Xenon or LED: the application decides the technology
Two different technologies are usually considered in the choice of lights for a signaling application: LED and XENON. Even though the share of LED technology in the market has grown recently, both technologies still have their advantages and thus their place. The question is not "which is better" but "which is better for which applications and when".
The application must therefore always be taken into account when choosing between the technologies. LEDs are flexible and have a long lifespan; XENON technology on the other hand has a high alerting effect (perceptibility) and homogeneous distribution of light propagation.
LED: Up to 50,000 hours of operation
LED lights offer many advantages for signaling technology. Brightness, color and sequencing can be combined in every conceivable way to suit the application in question (e.g. continuous, flashing or flash mode). Compared to XENON technology, therefore, LEDs make a considerably higher number of scenarios available than just flash sequences. LED lights are also very long-lasting, operating for potentially 50,000 hours (with an upward trend). Considering the energy efficiency of both technologies in terms of signal range to power consumption, this is about the same level.
Service life depends on the application
The service life of signaling lights is always seen as an important criterion. For LED technology this depends on a number of factors, with the ambient temperature playing a particularly important part. As semi-conductors, LEDs have many temperature-dependent parameters such as forward voltage, wave length and luminous efficacy. Accordingly, at high ambient temperatures (> 60 degrees Celsius), the LED suffers and there is a greatly reduced lifespan. The rule of thumb here is that a temperature exceeding the permissible maximum by 10 K halves the service life. However, sub-zero temperatures, such as -50°C which can be experienced in the Arctic, also bring LEDs up against their limits as the lights are subjected to high mechanical stresses due to the heat they generate (different expansion coefficients). If the LED is operated in its specific ambient conditions it seems that LED technology is ahead in the lifespan stakes. However, when one assumes that alerting devices are only needed and activated in dangerous situations, lifespan and absolute power consumption is not a crucial criterion. Pfannenberg's XENON flashing lights have a life of at least 8 million flashes. This is more than enough to provide alerts for hazardous situations over a period of at least 20 years.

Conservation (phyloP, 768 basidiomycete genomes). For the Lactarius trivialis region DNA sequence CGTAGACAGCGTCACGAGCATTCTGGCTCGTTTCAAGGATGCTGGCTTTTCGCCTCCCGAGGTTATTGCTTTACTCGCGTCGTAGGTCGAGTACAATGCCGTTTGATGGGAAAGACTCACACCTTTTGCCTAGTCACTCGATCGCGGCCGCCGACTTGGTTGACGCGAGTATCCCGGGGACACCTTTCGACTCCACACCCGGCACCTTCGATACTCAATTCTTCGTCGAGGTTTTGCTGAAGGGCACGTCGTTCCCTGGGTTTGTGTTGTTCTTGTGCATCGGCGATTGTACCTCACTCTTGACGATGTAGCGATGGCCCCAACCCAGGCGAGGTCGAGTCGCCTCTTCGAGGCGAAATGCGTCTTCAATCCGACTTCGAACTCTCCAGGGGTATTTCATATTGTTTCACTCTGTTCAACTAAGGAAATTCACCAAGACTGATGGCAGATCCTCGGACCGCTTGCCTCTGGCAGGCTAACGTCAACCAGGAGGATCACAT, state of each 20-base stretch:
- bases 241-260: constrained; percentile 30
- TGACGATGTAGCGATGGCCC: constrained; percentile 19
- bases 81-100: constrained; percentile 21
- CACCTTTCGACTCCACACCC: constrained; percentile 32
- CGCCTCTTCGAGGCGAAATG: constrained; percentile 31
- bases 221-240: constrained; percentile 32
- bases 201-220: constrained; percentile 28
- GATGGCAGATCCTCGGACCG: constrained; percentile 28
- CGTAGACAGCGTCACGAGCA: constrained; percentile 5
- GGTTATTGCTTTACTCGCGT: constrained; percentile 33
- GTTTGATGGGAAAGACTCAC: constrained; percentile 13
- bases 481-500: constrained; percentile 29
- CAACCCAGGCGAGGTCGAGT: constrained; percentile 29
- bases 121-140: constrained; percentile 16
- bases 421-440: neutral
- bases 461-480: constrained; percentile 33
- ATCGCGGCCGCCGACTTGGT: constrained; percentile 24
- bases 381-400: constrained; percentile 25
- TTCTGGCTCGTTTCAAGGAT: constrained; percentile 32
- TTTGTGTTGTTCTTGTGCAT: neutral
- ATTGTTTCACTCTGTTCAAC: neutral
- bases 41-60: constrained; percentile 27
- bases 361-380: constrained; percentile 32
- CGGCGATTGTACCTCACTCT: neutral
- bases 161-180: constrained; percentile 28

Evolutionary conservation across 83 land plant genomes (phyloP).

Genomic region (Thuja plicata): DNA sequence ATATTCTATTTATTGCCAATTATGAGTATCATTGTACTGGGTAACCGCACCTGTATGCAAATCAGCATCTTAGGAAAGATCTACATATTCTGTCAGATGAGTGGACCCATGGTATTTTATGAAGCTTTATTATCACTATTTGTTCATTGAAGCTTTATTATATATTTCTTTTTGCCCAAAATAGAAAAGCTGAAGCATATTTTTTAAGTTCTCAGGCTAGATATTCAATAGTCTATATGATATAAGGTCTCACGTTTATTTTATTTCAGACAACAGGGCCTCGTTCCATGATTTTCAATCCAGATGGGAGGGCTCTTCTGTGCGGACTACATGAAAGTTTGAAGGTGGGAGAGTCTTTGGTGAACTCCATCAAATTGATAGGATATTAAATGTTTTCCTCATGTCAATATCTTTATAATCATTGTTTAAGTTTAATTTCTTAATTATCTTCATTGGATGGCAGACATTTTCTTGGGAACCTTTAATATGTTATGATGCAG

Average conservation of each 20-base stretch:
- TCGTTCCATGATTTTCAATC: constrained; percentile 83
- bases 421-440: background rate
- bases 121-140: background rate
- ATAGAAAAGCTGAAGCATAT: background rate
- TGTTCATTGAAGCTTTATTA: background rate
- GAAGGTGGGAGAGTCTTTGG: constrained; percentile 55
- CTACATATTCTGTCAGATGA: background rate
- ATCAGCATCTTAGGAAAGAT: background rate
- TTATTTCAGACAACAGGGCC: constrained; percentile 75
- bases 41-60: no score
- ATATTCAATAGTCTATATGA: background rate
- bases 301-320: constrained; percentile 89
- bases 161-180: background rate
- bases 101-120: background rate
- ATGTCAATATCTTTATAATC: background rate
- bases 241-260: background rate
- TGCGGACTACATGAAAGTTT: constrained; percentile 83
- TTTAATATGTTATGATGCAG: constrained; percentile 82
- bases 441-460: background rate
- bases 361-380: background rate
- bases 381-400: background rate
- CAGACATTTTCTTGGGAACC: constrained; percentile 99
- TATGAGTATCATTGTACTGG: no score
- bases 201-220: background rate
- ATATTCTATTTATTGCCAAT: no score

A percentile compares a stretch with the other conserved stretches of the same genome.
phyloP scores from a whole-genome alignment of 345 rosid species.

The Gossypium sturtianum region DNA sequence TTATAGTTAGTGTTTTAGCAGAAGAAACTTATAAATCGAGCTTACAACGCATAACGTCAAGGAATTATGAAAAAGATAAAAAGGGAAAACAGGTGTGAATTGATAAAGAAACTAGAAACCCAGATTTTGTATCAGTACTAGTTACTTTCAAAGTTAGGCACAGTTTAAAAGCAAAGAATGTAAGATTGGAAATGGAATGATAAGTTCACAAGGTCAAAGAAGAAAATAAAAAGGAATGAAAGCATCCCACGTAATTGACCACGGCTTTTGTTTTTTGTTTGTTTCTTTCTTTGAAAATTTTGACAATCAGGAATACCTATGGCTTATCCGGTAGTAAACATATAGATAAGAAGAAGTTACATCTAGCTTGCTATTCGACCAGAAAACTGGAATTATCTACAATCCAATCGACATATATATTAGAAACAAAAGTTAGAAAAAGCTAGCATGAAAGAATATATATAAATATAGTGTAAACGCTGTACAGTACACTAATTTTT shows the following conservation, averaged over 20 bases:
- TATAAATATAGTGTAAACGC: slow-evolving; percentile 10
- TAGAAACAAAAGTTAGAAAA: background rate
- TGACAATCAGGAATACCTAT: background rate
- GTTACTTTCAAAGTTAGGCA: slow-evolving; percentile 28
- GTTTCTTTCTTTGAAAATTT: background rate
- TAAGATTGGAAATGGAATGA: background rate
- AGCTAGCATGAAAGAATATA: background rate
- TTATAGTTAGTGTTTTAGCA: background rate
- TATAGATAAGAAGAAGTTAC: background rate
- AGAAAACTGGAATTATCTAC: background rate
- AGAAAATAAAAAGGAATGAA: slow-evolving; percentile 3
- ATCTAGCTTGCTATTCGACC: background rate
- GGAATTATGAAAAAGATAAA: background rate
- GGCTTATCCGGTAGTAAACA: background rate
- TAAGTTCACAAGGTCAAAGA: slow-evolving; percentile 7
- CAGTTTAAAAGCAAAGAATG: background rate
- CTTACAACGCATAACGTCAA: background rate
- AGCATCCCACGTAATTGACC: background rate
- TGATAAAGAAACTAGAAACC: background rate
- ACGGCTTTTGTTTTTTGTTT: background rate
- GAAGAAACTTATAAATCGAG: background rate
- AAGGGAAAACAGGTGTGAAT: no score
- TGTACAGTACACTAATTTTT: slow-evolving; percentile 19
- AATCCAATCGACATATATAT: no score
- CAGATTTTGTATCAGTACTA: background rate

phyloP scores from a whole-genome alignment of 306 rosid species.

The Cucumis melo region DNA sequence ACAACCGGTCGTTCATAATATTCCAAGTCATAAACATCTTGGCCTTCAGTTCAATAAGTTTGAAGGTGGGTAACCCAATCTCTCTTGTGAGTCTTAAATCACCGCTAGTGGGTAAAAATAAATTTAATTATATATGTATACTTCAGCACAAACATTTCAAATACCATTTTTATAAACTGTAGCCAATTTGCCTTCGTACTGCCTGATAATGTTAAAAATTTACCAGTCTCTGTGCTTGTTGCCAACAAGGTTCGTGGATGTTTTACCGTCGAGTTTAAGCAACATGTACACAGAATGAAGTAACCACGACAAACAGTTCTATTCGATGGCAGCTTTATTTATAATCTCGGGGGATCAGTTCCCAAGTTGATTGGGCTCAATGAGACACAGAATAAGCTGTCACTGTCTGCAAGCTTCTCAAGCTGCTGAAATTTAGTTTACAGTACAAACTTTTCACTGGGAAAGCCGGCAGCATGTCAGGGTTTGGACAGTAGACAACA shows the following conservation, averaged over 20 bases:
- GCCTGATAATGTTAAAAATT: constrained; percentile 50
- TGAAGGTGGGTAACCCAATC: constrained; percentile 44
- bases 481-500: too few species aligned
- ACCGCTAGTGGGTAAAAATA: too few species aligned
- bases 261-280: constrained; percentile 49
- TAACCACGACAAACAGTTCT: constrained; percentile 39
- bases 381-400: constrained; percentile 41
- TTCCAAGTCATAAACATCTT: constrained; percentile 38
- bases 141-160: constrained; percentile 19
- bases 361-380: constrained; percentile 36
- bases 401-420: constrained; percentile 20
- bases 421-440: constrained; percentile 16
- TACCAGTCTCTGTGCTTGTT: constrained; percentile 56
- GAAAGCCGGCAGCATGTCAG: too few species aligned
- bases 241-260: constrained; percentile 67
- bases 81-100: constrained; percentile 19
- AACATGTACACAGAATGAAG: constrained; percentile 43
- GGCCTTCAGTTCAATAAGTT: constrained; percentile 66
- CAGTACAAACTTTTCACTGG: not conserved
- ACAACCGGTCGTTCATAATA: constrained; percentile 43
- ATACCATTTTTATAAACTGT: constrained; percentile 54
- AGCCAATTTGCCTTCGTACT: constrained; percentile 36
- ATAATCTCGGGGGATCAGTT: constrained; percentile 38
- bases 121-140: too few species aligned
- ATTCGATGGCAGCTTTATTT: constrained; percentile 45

XENON: Highest perceptibility for highest attention
XENON flashing lights have an extremely short but very intense pulse with a peak value exceeding 100,000 cd. The light pulse of a comparable LED flashing light is longer, but only reaches a peak of around 400 cd. Nevertheless both technologies produce almost the same effective light intensity. One advantage of XENON lights is their radiation characteristic. With LED technology, only a semblance of omnidirectional light emission can be achieved by the way the LEDs are arranged in the housing. However, it is an intrinsic feature of XENON spotlights. The light emitted is identical in every direction and therefore there are no "optical gaps" in the area in which the signal should be seen.
It is clear that it is not possible to differentiate completely between the two technologies for certain types of application. Low energy consumption and superior energy balance are two characteristics often associated with LED technology; however, the application should always be taken into account. LED is the dominant technology where smaller lights are required for signaling for longer durations in smaller spaces. XENON has advantages for signaling emergencies in larger spaces.
Planning certainty with a visible coverage volume
To find the right solution for a real application, it is important to describe the application very accurately and to be aware of all the conditions, prerequisites and requirements associated with it. All this can be done with Pfannenberg's 3D Coverage planning method. This determines the actual coverage volume of audible signaling devices in relation to the height, width and length of the space throughout which the signal is to be heard. With 3D Coverage integrated in Pfannenberg’s free "Pfannenberg Sizing Software" (PSS) online design tool, it is possible to design the optimum signaling solution. The software calculates not only individual values but also provides an informed recommendation for suitable signaling devices and their positioning.